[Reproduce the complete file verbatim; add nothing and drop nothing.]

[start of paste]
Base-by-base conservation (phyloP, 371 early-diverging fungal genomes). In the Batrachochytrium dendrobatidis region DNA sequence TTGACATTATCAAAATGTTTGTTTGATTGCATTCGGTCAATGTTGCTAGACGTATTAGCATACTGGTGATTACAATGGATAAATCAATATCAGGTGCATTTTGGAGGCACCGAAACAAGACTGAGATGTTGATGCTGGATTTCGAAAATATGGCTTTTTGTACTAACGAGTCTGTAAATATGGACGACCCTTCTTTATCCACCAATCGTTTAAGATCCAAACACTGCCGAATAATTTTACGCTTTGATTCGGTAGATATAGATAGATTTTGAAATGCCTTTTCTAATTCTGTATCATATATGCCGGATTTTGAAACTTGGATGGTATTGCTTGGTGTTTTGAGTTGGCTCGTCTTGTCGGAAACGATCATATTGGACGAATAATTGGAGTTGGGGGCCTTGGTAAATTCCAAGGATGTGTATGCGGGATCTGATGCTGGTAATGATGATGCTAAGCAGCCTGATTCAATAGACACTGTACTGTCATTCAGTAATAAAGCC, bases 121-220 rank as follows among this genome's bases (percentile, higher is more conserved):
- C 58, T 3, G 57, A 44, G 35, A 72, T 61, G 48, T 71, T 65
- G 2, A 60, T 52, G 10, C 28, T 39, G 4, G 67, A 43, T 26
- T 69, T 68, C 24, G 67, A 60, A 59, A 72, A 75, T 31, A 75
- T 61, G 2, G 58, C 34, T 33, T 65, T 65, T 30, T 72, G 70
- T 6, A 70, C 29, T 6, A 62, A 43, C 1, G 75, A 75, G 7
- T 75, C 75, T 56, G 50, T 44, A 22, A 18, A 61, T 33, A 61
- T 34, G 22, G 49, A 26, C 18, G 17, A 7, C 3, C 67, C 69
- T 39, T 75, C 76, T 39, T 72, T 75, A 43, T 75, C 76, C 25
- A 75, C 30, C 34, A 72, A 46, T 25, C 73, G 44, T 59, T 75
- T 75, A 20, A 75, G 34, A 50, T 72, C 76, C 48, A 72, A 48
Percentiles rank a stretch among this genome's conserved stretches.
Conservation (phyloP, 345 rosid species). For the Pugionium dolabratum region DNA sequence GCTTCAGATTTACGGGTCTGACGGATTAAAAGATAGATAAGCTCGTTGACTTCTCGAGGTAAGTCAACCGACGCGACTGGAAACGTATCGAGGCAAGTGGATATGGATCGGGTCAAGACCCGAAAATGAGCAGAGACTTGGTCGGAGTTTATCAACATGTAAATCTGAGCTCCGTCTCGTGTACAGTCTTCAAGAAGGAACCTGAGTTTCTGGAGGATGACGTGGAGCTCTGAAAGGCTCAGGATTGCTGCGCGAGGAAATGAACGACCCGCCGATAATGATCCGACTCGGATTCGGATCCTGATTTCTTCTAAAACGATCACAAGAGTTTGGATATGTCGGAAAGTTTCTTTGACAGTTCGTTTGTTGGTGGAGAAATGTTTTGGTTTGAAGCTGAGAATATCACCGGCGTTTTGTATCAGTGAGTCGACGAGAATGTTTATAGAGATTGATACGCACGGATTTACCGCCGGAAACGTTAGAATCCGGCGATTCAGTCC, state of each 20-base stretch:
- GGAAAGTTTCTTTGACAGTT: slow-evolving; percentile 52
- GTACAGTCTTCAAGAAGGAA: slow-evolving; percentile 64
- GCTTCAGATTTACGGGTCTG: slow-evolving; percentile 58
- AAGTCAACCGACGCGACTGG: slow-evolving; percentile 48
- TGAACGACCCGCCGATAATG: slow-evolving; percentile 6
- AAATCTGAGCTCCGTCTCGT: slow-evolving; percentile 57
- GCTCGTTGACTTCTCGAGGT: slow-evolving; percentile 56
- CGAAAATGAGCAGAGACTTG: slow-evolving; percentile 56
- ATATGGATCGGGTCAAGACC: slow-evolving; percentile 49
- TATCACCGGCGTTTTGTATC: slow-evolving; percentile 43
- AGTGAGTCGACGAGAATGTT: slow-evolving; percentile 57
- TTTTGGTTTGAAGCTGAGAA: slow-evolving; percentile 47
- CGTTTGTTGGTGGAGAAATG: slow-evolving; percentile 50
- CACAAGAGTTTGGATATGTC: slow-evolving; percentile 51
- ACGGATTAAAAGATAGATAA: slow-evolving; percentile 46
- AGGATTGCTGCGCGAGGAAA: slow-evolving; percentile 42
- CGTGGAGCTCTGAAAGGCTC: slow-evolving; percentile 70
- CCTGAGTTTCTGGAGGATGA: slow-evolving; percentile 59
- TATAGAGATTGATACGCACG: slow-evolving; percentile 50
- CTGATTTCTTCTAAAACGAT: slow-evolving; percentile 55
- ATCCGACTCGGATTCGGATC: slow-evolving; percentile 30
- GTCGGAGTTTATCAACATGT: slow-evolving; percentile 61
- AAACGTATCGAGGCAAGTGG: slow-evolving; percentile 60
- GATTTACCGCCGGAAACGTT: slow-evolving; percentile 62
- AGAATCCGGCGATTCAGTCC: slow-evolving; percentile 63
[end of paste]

Base-by-base conservation (phyloP, 371 early-diverging fungal genomes). In the Batrachochytrium dendrobatidis region DNA sequence TTGACATTATCAAAATGTTTGTTTGATTGCATTCGGTCAATGTTGCTAGACGTATTAGCATACTGGTGATTACAATGGATAAATCAATATCAGGTGCATTTTGGAGGCACCGAAACAAGACTGAGATGTTGATGCTGGATTTCGAAAATATGGCTTTTTGTACTAACGAGTCTGTAAATATGGACGACCCTTCTTTATCCACCAATCGTTTAAGATCCAAACACTGCCGAATAATTTTACGCTTTGATTCGGTAGATATAGATAGATTTTGAAATGCCTTTTCTAATTCTGTATCATATATGCCGGATTTTGAAACTTGGATGGTATTGCTTGGTGTTTTGAGTTGGCTCGTCTTGTCGGAAACGATCATATTGGACGAATAATTGGAGTTGGGGGCCTTGGTAAATTCCAAGGATGTGTATGCGGGATCTGATGCTGGTAATGATGATGCTAAGCAGCCTGATTCAATAGACACTGTACTGTCATTCAGTAATAAAGCC, bases 121-220 rank as follows among this genome's bases (percentile, higher is more conserved):
- C 58, T 3, G 57, A 44, G 35, A 72, T 61, G 48, T 71, T 65
- G 2, A 60, T 52, G 10, C 28, T 39, G 4, G 67, A 43, T 26
- T 69, T 68, C 24, G 67, A 60, A 59, A 72, A 75, T 31, A 75
- T 61, G 2, G 58, C 34, T 33, T 65, T 65, T 30, T 72, G 70
- T 6, A 70, C 29, T 6, A 62, A 43, C 1, G 75, A 75, G 7
- T 75, C 75, T 56, G 50, T 44, A 22, A 18, A 61, T 33, A 61
- T 34, G 22, G 49, A 26, C 18, G 17, A 7, C 3, C 67, C 69
- T 39, T 75, C 76, T 39, T 72, T 75, A 43, T 75, C 76, C 25
- A 75, C 30, C 34, A 72, A 46, T 25, C 73, G 44, T 59, T 75
- T 75, A 20, A 75, G 34, A 50, T 72, C 76, C 48, A 72, A 48
Percentiles rank a stretch among this genome's conserved stretches.
Conservation (phyloP, 345 rosid species). For the Pugionium dolabratum region DNA sequence GCTTCAGATTTACGGGTCTGACGGATTAAAAGATAGATAAGCTCGTTGACTTCTCGAGGTAAGTCAACCGACGCGACTGGAAACGTATCGAGGCAAGTGGATATGGATCGGGTCAAGACCCGAAAATGAGCAGAGACTTGGTCGGAGTTTATCAACATGTAAATCTGAGCTCCGTCTCGTGTACAGTCTTCAAGAAGGAACCTGAGTTTCTGGAGGATGACGTGGAGCTCTGAAAGGCTCAGGATTGCTGCGCGAGGAAATGAACGACCCGCCGATAATGATCCGACTCGGATTCGGATCCTGATTTCTTCTAAAACGATCACAAGAGTTTGGATATGTCGGAAAGTTTCTTTGACAGTTCGTTTGTTGGTGGAGAAATGTTTTGGTTTGAAGCTGAGAATATCACCGGCGTTTTGTATCAGTGAGTCGACGAGAATGTTTATAGAGATTGATACGCACGGATTTACCGCCGGAAACGTTAGAATCCGGCGATTCAGTCC, state of each 20-base stretch:
- GGAAAGTTTCTTTGACAGTT: slow-evolving; percentile 52
- GTACAGTCTTCAAGAAGGAA: slow-evolving; percentile 64
- GCTTCAGATTTACGGGTCTG: slow-evolving; percentile 58
- AAGTCAACCGACGCGACTGG: slow-evolving; percentile 48
- TGAACGACCCGCCGATAATG: slow-evolving; percentile 6
- AAATCTGAGCTCCGTCTCGT: slow-evolving; percentile 57
- GCTCGTTGACTTCTCGAGGT: slow-evolving; percentile 56
- CGAAAATGAGCAGAGACTTG: slow-evolving; percentile 56
- ATATGGATCGGGTCAAGACC: slow-evolving; percentile 49
- TATCACCGGCGTTTTGTATC: slow-evolving; percentile 43
- AGTGAGTCGACGAGAATGTT: slow-evolving; percentile 57
- TTTTGGTTTGAAGCTGAGAA: slow-evolving; percentile 47
- CGTTTGTTGGTGGAGAAATG: slow-evolving; percentile 50
- CACAAGAGTTTGGATATGTC: slow-evolving; percentile 51
- ACGGATTAAAAGATAGATAA: slow-evolving; percentile 46
- AGGATTGCTGCGCGAGGAAA: slow-evolving; percentile 42
- CGTGGAGCTCTGAAAGGCTC: slow-evolving; percentile 70
- CCTGAGTTTCTGGAGGATGA: slow-evolving; percentile 59
- TATAGAGATTGATACGCACG: slow-evolving; percentile 50
- CTGATTTCTTCTAAAACGAT: slow-evolving; percentile 55
- ATCCGACTCGGATTCGGATC: slow-evolving; percentile 30
- GTCGGAGTTTATCAACATGT: slow-evolving; percentile 61
- AAACGTATCGAGGCAAGTGG: slow-evolving; percentile 60
- GATTTACCGCCGGAAACGTT: slow-evolving; percentile 62
- AGAATCCGGCGATTCAGTCC: slow-evolving; percentile 63